Facebook Gearing Up for Israeli Elections, and for the Politics Behind It

In October, Facebook’s government and politics outreach manager, Sean Evins, met with the chairman of Israel’s parliamentary elections committee

Adi Pick and Omer Kabir 09:4511.01.19

Facebook is preparing to set up a special team in preparation for the upcoming Israeli elections. In October, Facebook’s government and politics outreach manager, Sean Evins, met with the chairman of the country’s parliamentary elections committee, Israeli Supreme Court Justice Hanan Melcer, a Facebook spokeswoman said Thursday in a phone call with Calcalist.


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Facebook is setting up a special team to work with Israeli political parties and politicians to guide them through the company’s policies surrounding elections, one person familiar with the matter said speaking with Calcalist on conditions of anonymity. In August, company executives began official talks with Israel’s parliamentary Elections Committee, that person said, adding that Facebook intends to warn Israeli politicians that actions such as opening fake accounts or posting spam are prohibited by Facebook rules and can lead to the politician’s account getting blocked.

Mark Zuckerberg. Photo: Facebook Mark Zuckerberg. Photo: Facebook

Facebook banned Yair Netanyahu, prime minister Netanyahu’s eldest son, for a 24 hour period last month following three of his posts that the social network found to violate its community standards.


Head of the Civic Engagement team at Facebook Samidh Chakrabarti Tweeted in October that the company has updated their policy regarding fake news and elections.


The head of the Israel Security Agency Nadav Argaman said on Monday that another country will attempt to influence Israel’s general elections to be held April 9.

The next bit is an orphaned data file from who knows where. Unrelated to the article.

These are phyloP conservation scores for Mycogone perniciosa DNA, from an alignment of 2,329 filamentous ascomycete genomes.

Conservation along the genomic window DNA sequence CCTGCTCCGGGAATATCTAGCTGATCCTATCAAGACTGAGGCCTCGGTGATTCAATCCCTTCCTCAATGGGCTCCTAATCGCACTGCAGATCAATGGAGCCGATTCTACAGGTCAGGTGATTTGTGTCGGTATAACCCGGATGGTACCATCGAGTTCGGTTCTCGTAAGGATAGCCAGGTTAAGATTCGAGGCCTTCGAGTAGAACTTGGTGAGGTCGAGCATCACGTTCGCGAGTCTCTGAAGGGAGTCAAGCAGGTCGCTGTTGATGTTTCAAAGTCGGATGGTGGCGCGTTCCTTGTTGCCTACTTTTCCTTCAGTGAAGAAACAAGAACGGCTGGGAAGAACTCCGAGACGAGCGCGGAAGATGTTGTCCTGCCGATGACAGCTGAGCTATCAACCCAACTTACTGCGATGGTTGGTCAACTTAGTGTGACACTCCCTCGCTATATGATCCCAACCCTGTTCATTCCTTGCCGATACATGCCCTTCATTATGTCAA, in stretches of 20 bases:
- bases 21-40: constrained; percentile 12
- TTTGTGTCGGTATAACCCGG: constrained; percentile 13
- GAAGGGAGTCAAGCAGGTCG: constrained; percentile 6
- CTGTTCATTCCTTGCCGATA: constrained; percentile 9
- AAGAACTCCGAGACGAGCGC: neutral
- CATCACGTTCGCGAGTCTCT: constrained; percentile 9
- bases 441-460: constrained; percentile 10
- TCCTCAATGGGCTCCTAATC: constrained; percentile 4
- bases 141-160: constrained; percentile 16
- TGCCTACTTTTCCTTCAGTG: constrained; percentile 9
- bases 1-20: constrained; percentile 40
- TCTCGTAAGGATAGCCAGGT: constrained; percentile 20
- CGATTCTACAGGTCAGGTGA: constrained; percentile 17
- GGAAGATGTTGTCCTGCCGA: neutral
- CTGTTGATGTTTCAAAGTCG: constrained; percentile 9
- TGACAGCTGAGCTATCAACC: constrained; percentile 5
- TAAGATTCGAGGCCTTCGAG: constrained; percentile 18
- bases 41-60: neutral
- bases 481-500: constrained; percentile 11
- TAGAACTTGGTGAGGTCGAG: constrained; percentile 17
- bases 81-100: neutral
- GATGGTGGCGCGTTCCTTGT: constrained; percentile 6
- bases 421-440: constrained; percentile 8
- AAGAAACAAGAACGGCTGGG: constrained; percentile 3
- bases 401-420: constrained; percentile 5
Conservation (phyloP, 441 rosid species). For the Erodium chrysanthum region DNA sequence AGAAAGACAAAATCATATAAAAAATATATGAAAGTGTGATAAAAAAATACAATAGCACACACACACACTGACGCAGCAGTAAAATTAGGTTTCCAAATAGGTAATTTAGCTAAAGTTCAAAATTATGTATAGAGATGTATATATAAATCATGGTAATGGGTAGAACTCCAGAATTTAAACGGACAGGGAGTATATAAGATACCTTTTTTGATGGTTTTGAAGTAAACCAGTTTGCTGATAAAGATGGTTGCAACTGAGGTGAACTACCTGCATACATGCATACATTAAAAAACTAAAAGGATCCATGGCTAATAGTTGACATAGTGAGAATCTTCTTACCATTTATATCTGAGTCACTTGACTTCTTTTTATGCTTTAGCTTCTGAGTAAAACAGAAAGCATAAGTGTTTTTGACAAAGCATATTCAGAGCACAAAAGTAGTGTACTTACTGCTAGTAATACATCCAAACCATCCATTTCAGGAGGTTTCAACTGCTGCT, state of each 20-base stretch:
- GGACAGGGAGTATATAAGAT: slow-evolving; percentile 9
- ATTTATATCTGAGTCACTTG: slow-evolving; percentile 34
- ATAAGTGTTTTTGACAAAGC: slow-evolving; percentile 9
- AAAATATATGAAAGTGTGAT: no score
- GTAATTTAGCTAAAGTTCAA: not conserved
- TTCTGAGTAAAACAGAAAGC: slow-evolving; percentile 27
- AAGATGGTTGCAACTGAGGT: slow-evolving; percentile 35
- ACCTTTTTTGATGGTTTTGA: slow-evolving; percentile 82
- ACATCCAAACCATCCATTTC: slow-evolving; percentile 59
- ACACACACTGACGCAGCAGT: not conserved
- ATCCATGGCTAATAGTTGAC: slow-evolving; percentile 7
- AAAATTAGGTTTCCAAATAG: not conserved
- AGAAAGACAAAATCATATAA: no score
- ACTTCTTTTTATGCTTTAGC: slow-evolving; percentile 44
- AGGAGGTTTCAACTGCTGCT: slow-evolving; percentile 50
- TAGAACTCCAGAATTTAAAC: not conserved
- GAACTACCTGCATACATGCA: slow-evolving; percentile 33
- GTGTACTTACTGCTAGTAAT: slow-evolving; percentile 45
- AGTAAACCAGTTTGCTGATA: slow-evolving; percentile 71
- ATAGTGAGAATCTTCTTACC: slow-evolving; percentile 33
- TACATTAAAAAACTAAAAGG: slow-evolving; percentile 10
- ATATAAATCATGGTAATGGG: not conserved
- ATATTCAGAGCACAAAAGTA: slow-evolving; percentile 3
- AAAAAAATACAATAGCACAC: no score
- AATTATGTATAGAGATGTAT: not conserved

While Argaman explicitly stated which foreign country he was referring to at an event held at Tel Aviv University, the Israeli military censor bars the publication of the information.


62% of Israelis believe that the elections systems in Israel are being tampered with, according to a report published Wednesday by Pew Research Center. Out of the 26 countries surveyed, Israelis had the highest confidence in their country being able to cope with a major cyber-attack, at 73%, according to the report.


At least one Israeli politician is pointing fingers at Russia. Head of the left-wing Meretz party Tamar Zandberg issued a statement demanding that Israeli security services will ensure that Russian President Vladimir Putin “doesn’t steal the elections” in favor of Israel’s current prime minister.


The Russian Embassy in Israel Tweeted on Wednesday:


"It is out of the question. #Russia has never interfered in elections in any country and has no plans to do it in the future," Russian Presidential Spokesman Dmitry Peskov said in relation to allegations about Moscow’s possible meddling in the #Israel's parliamentary elections."

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